What is your field/topic of research?
My research addresses law of the sea issues concerning ships in peril and shipwrecks. In particular, it focuses on coastal States’ jurisdiction, rights and obligations when these ships, or shipwrecks, fly a foreign flag.
What is your motivation to do this particular research?
There has been a significant decline in the number of incidents at sea these last couple of years. This is mainly explained by the technological developments and improvements in safety standards applied to ships. Yet, there is always a possibility that something goes wrong, as problems like bad weather and human error will always persist. What may initially appear to be a minor problem, may easily and rapidly transform into a catastrophe. This field is therefore of a dynamic nature and here lies the main motivation for my research.
While safety of life at sea remains a top priority for States, a question which may arise is: once the crew or passengers are brought to a place of safety, what about the ship herself?
It is not easy for the coastal State to know what to do in a given situation, because the law itself appears unclear. By the time the law has been interpreted, an environmental catastrophes could easily occur. This motivated me to develop a comprehensive tool that will guide Governments, as well as other actors involved in the shipping industry (shipowners, salvors insurers amongst others) to respond to these problems timely. Such a tool should at the same time provide recommendations for improvements, when these are needed. Finally, the field of my research is often observed from either a purely private or a public law perspective, when in reality it combines both. This motivated me to develop a discussion on its hybrid nature.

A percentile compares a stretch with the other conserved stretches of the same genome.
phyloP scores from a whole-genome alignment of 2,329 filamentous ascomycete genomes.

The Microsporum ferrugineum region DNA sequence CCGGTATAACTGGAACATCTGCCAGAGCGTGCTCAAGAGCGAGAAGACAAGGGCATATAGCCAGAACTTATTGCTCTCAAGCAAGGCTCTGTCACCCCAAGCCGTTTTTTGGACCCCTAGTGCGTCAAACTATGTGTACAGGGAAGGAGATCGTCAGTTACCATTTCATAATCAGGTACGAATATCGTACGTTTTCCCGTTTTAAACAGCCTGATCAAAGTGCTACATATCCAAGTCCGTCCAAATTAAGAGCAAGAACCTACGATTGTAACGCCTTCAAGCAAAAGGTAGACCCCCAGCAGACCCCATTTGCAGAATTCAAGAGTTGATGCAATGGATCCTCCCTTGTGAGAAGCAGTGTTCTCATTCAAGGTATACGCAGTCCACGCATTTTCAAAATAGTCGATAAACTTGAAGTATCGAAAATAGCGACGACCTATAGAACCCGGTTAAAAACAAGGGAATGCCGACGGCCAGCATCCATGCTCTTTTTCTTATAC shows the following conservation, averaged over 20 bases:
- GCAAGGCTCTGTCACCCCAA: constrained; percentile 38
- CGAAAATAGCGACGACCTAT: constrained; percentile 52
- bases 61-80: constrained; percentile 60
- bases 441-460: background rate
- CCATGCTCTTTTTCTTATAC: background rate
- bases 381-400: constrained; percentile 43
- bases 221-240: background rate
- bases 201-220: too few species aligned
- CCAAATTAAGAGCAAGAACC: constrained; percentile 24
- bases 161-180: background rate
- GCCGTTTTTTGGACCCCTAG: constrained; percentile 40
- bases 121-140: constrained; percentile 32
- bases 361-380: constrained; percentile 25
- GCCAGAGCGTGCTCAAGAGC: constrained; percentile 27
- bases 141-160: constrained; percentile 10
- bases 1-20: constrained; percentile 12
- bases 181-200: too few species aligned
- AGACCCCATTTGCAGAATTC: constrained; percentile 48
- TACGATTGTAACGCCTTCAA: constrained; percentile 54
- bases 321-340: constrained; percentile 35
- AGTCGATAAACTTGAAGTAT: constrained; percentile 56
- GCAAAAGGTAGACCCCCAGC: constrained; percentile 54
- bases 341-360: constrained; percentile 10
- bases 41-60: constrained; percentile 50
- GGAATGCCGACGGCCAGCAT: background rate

Is there a specific event, experience or inspiration that made you interested in the field?
Before I started my PhD, I had practiced law for more than three years and was often engaged in cases that required interpretation of a number of ambiguous rules in a very short period of time – sometimes even less than an hour. This was particularly in matters involving foreign ships in emergencies. While challenging and interesting, these were the times when I appreciated the work of academics. I would have welcomed finding a reference book on the topic to consult, rather than struggling with first collecting the applicable rules and then interpreting their vague and ambiguous content. Such a reference book was missing in my field of research, and is the inspiration for my work.
Have you experienced any resistance or doubt about your own research?
Absolutely. To me, it seems this is an inevitable situation in every PhD student’s life. I still experience it on some occasions when I ask myself: What am I actually doing? But then, I remember a quote written on my colleague’s office door, which reads: ‘If we knew what it was we were doing, it would not be called research, would it?’ (Albert Einstein). I also find inspiration in the words of Winston Churchill, who once said: ‘Success is not final, failure is not fatal; it is the courage to continue that counts.’ So, I take the courage and continue with my research, no matter what doubts I may have or any resistance I encounter on my path.